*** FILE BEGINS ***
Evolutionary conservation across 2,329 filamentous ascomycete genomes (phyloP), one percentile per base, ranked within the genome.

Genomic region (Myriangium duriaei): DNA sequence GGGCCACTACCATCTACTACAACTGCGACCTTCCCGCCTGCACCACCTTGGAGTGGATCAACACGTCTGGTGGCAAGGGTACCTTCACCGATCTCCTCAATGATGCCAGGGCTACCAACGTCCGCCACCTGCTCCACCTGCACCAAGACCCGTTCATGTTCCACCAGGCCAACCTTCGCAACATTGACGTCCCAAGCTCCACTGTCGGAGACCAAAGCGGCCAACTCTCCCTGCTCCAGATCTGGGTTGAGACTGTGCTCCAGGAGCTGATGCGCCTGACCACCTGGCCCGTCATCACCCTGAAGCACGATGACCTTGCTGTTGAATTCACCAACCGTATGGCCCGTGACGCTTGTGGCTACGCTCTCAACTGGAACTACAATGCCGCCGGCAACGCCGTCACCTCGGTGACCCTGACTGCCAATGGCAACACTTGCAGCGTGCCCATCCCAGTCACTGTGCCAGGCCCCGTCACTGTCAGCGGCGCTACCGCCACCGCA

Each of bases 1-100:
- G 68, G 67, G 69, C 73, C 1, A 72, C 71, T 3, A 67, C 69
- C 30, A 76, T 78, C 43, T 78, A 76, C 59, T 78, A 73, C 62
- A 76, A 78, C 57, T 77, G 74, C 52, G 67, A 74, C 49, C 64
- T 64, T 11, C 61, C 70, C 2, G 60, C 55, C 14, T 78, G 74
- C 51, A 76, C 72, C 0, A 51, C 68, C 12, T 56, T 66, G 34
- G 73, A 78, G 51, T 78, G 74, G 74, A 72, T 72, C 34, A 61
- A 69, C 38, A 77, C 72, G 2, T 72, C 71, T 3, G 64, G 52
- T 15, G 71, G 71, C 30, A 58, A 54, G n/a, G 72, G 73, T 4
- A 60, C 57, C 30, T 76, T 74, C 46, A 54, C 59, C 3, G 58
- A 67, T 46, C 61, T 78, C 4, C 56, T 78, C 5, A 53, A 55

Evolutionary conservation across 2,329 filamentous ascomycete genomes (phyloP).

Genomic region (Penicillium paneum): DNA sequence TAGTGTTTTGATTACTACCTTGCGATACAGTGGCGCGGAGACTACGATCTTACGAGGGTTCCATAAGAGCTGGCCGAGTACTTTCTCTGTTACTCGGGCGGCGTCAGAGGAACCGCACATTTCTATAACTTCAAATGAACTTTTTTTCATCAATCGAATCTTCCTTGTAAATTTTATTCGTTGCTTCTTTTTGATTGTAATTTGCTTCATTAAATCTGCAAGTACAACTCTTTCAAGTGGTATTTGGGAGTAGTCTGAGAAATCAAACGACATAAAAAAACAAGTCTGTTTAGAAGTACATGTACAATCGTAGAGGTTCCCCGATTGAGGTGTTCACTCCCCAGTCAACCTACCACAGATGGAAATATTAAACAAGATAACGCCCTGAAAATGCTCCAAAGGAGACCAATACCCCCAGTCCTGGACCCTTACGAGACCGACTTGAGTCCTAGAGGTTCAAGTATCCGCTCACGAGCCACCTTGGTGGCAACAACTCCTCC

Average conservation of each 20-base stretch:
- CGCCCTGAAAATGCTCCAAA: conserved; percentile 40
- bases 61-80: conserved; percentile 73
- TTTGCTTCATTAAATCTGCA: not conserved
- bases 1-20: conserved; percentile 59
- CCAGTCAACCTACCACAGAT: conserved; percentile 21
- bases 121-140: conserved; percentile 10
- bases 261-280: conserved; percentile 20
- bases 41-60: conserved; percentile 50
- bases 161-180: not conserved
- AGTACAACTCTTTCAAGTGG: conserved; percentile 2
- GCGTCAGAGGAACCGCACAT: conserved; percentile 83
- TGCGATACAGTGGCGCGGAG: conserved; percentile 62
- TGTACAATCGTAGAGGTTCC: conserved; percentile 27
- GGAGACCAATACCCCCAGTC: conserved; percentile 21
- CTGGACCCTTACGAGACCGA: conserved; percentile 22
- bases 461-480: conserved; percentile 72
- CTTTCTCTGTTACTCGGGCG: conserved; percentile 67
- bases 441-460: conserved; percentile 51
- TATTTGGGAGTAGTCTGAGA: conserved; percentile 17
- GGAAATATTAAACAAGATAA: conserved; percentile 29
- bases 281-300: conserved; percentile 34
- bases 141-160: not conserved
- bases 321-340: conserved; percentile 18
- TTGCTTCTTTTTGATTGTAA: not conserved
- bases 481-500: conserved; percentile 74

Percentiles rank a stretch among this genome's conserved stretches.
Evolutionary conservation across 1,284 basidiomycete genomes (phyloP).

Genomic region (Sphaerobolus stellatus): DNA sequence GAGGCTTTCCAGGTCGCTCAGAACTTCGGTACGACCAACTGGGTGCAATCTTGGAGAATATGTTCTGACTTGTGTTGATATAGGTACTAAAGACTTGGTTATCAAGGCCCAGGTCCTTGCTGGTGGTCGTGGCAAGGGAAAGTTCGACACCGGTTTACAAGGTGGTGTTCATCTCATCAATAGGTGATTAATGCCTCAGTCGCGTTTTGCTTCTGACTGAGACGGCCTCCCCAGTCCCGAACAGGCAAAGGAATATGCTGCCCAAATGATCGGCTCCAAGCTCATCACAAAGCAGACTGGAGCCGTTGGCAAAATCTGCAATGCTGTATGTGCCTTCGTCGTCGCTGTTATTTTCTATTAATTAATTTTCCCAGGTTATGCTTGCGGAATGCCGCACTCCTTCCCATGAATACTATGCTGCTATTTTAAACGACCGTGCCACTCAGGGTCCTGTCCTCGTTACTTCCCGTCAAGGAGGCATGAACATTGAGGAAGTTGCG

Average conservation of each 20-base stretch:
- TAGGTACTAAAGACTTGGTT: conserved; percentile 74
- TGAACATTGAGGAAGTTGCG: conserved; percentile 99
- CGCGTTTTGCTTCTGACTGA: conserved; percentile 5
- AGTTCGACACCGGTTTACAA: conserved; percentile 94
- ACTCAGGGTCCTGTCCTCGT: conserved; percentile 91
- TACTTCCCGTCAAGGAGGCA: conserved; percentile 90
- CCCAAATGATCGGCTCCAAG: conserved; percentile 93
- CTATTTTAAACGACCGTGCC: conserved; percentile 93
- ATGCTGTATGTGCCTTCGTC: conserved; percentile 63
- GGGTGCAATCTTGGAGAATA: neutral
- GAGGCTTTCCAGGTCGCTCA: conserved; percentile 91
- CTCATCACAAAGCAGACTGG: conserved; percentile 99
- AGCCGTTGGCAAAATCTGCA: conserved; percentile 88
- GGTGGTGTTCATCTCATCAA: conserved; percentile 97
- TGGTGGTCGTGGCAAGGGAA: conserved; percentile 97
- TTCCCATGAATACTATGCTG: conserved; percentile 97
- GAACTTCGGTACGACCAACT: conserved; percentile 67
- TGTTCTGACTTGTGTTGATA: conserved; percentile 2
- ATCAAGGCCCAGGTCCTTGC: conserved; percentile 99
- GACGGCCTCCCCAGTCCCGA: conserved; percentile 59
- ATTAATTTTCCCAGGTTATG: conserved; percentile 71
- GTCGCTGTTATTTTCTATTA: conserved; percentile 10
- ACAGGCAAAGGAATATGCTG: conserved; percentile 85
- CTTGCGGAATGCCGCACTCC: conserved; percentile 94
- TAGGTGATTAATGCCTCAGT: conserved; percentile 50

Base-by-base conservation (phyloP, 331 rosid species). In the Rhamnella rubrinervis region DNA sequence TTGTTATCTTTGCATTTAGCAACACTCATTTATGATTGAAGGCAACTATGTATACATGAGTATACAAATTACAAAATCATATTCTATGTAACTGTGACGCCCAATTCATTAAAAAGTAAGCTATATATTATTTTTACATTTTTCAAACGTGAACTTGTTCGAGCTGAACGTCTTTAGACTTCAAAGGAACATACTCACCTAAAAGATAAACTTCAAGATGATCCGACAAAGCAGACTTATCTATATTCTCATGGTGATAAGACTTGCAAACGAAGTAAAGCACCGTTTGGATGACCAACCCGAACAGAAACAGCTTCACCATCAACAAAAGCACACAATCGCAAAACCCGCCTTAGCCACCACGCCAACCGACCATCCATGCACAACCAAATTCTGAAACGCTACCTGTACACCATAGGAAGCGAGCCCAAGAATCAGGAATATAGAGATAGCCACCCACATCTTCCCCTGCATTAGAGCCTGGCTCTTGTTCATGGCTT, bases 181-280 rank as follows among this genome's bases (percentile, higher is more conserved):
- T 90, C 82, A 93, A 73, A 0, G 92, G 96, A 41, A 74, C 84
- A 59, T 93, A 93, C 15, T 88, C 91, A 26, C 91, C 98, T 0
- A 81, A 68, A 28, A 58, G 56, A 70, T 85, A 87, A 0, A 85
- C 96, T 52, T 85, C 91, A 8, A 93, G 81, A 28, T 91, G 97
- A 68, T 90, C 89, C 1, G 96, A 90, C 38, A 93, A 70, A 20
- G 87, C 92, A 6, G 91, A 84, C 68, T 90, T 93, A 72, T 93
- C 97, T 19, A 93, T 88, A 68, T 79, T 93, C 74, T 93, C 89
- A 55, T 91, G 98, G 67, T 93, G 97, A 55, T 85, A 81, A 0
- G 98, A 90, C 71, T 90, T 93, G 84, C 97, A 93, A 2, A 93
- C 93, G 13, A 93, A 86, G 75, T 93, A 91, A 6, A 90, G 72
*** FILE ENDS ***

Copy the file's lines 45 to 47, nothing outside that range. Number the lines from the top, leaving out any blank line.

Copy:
Average conservation of each 20-base stretch:
- TAGGTACTAAAGACTTGGTT: conserved; percentile 74
- TGAACATTGAGGAAGTTGCG: conserved; percentile 99